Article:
Walt Disney Co. reported strong fourth quarter earnings on Thursday, the same day it announced a new deal to provide Marvel superhero series to Netflix Inc.
The Burbank entertainment and media conglomerate reported net income of $1.4 billion (77 cents a share) for the quarter ended Sept. 30, compared with $1.2 billion (68 cents) in the same period a year earlier. Revenue increased 7.2 percent to $11.6 billion.
Analyst estimated earnings of 76 cents on revenue of $11.4 billion, according to Thomson Financial Network.
The quarter showed positive results in all five of Disney’s operating units, with the Interactive division showing the highest growth to $396 million from $191 million in the previous year. The growth was attributed to the release of console game “Disney Infinity” during the quarter.
The Studio Entertainment division had 7 percent growth in revenue to $1.5 billion, attributed to strong box office for “Monsters University” and subscription video on demand services. However, that was offset by the $100 million-plus write-down on live action flub “The Lone Ranger.”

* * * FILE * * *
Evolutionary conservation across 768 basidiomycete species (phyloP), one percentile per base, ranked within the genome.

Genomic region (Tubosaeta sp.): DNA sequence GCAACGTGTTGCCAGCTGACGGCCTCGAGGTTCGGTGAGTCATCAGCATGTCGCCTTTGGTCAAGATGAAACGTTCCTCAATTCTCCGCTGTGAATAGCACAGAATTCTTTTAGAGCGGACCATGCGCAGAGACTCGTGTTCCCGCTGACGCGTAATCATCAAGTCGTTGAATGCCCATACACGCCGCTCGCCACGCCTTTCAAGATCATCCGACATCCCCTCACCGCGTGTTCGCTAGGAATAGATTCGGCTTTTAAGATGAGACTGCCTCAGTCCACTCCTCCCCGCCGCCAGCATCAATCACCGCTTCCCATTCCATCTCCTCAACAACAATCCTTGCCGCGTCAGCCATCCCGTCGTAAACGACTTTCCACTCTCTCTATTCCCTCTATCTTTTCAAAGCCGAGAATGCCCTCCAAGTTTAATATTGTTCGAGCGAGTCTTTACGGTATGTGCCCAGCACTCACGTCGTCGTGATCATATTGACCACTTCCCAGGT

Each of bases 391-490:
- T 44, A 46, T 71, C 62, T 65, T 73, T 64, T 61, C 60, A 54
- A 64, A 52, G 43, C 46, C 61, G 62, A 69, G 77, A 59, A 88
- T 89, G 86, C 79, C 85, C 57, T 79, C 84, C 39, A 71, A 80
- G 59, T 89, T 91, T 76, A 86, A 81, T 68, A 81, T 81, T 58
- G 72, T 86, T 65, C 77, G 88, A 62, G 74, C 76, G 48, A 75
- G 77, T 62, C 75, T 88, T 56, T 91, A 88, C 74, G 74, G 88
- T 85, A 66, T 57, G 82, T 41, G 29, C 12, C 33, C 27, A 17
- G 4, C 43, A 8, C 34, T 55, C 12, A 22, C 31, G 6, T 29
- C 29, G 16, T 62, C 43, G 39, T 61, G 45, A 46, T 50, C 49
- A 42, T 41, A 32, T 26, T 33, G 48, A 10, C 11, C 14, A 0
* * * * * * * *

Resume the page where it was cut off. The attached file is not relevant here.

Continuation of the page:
In the Netflix deal, Disney will provide four new live-action series featuring Marvel superhero characters.
The four, 13-episode series will begin streaming via Netflix in 2015 that will take viewers into the gritty world of Hell’s Kitchen in New York City. Marvel Television will produce the shows in association with ABC Television Studios.
Each series will focus on a different character, starting with “Daredevil,” followed by “Jessica Jones”, “Iron Fist” and “Luke Cage.” The four will then feature in a follow-up miniseries, “The Defenders.”
Alan Fine, president of Marvel Entertainment, is unparalleled in its scope and shows Marvel’s commitment to bringing its brand across all platforms of storytelling.
“This serialized epic expands the narrative possibilities of on-demand television ,” he said in a prepared statement.
This is the second such exclusive deal between Disney and Netflix, based in Los Gatos.
In December, the companies announced that starting in 2016, Netflix would exclusively stream live action and animated feature films from several Disney studios, including Pixar and Marvel.
Shares closed down $1.85, or nearly 3 percent, to $67.15 on the New York Stock Exchange.